On Sept. 26, 2017, the fence will come down and a new statue will be unveiled: the first new City Hall statue since 1923 and the first of an African American on any city-owned public property. It’s a lot of fuss over a man most Philadelphians have never heard of, and it’s about time.
When we speak of the Civil Rights Movement, we think of the 1950s and 1960s with leaders such as Martin Luther King, Jr., Malcolm X, and Cecil B. Moore, but the movement really began in the 18th century and reached a peak in the years after the Civil War. Free blacks all over the country grasped at a new equality even as many whites fought to defend their hegemony.
Octavius Catto led that fight in Philadelphia.
Octavius Catto was born in South Carolina in 1839 to Sarah Cain and William Catto, a former slave who had managed to buy his freedom and become a Presbyterian minister. Catto brought his family north and settled in Philadelphia where he sent his son to the Institute for Colored Youth, which later became Cheney University. Octavius Catto graduated in 1858 as valedictorian and continued his study of classical languages in Washington before returning to the Institute as Vice Principal and teacher of Mathematics and English. Catto had become an intellectual, a powerful public speaker, and a gifted athlete. He devoted all of these abilities to the fight for equal rights.
Catto approached civil rights from several directions, speaking out and standing up for his rights but also demonstrating the value of African Americans to society. He raised one of the first volunteer companies of troops in response to the invasion of Pennsylvania during the Civil War and served as a Major in the Pennsylvania National Guard.
Catto led the fight to desegregate Philadelphia’s streetcars and took the battle to Harrisburg, which passed the legislation in March 1867, 90 years before Rosa Parks. He established the Banneker Institute, a black literary society, and became the first African American inducted into the Franklin Institute. And 80 years before Jackie Robinson, Catto fought to integrate baseball.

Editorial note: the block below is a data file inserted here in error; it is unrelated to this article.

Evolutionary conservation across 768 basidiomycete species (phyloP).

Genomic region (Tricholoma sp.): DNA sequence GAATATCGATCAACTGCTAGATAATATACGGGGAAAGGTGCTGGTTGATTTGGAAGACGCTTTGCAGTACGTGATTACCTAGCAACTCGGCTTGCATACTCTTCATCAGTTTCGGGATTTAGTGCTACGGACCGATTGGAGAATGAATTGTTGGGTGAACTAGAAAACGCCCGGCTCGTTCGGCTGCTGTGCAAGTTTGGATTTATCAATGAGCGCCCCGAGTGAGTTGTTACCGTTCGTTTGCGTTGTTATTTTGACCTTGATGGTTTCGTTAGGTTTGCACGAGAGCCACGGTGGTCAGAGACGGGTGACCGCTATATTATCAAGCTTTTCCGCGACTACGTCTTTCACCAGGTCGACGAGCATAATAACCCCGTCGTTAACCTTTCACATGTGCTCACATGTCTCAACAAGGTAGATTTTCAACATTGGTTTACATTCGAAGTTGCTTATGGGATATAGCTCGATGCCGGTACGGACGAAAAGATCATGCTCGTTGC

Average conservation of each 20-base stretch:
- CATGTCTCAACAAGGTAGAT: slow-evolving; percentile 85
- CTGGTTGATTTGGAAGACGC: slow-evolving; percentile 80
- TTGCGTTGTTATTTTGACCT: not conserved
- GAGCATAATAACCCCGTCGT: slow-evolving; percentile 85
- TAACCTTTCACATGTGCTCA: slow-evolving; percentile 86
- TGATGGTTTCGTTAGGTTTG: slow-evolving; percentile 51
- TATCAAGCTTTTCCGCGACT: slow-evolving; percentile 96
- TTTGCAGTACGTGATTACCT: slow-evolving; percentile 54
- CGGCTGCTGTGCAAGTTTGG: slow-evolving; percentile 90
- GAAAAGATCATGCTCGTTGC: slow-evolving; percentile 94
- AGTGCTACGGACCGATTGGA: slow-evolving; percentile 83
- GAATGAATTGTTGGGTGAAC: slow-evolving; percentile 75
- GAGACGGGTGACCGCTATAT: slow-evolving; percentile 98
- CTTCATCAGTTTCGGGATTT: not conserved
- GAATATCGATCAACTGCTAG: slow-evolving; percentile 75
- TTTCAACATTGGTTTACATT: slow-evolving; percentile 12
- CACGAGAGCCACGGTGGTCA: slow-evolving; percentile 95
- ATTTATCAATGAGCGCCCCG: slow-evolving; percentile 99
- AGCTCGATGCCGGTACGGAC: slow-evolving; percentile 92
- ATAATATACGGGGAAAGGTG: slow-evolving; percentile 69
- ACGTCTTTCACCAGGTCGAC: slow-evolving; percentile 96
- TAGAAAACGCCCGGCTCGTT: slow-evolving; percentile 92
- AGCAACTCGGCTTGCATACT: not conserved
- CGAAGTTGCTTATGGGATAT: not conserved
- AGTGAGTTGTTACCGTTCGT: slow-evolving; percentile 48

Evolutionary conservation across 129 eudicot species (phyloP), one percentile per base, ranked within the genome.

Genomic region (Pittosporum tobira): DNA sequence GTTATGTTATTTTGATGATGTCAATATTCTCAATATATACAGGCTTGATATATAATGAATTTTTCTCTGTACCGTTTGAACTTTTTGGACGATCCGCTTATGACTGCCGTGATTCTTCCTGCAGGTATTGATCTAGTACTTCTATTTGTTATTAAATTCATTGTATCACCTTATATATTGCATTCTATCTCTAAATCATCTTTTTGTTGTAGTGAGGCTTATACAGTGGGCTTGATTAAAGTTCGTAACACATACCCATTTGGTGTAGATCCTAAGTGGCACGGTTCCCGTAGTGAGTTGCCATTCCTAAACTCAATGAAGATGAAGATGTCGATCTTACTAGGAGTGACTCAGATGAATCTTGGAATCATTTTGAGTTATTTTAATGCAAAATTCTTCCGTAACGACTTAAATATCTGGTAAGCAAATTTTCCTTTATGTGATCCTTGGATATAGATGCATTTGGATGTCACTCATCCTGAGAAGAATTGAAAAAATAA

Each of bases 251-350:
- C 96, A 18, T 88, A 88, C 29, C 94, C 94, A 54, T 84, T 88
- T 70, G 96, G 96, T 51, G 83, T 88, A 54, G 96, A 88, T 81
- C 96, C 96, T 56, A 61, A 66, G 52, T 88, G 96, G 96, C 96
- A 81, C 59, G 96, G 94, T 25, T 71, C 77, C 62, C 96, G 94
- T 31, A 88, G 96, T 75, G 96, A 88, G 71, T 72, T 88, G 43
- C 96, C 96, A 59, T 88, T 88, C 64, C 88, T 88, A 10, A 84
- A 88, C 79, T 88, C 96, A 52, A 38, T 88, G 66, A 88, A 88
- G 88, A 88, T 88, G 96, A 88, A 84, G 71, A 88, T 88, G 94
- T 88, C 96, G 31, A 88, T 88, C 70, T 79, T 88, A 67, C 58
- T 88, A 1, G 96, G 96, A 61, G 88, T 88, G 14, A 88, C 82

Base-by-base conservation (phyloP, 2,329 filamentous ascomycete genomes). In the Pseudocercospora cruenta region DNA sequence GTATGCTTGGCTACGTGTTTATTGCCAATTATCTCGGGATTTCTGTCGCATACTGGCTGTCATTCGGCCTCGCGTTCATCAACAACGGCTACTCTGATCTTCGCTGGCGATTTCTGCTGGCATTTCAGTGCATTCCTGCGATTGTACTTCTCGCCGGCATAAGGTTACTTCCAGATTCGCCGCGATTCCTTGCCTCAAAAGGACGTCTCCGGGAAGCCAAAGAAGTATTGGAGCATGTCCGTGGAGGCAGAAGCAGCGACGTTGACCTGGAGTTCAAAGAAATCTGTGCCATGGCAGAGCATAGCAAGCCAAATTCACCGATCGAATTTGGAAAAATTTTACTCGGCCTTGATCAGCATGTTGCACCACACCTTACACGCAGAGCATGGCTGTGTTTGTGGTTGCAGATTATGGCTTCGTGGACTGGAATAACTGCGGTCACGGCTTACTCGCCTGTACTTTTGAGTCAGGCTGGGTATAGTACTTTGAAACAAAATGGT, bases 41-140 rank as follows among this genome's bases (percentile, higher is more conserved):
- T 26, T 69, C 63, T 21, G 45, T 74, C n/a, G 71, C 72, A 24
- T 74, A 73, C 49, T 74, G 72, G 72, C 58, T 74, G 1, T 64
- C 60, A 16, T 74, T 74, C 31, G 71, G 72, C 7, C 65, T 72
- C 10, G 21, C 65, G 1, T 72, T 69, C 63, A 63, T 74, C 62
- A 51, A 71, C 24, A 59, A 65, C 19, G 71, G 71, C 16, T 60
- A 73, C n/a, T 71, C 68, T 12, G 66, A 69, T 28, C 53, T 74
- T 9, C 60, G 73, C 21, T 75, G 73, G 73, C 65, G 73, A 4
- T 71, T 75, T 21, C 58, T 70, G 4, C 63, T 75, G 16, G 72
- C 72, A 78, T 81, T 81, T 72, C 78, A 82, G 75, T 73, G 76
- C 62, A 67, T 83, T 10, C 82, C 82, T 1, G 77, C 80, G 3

Before the Civil War, baseball was played mainly in the Northeast and Midwest, but it spread quickly as soldiers and prisoners of war played the game to pass time in camp. The end of the war saw the proliferation of baseball throughout the country and it became a popular spectator sport. Black players, restricted from joining white teams, began to form their own.
Catto, a gifted shortstop, gathered former teammates from ICY and friends from the Banneker Institute and formed the Pythian Baseball Club in 1866. They lost their first game, but finished the season 9-1 and were acclaimed as the best team in the city. The Pythian Club wanted to compete against white teams and applied to join the Pennsylvania chapter of the National Amateur Association of Baseball Players but was voted down. Philadelphia fans were not to be denied though and in 1869, the Pythians played against the white Olympics. The Pythians lost, but were deemed good enough to play against several white teams in coming years.
The passage of the 15th amendment in 1870 prevented restrictions on voting rights and meant that black men would be able to vote in the 1871 elections. On election day, groups of white men, many fearful of losing their jobs to blacks who might work for lower pay, gathered to intimidate black voters. After voting himself, Catto sent the teachers and students at ICY home to safety and notified the Fifth Brigade to prepare to be called in to maintain order. He then walked to his home at 814 South Street to get his uniform. Just before reaching his door, he was shot twice in front of many witnesses and died almost immediately. He was 32.
Catto’s funeral service was held in the City Armory at Broad and Race Streets. Over 5000 mourners formed the funeral procession and included many from other states including Delaware, New York, and Mississippi. Speakers sang his praises in churches and halls all over the country. For years afterward, schools were named after him, but his murderer was acquitted and many of the rights he was fighting for did not come to pass until well into the next century.
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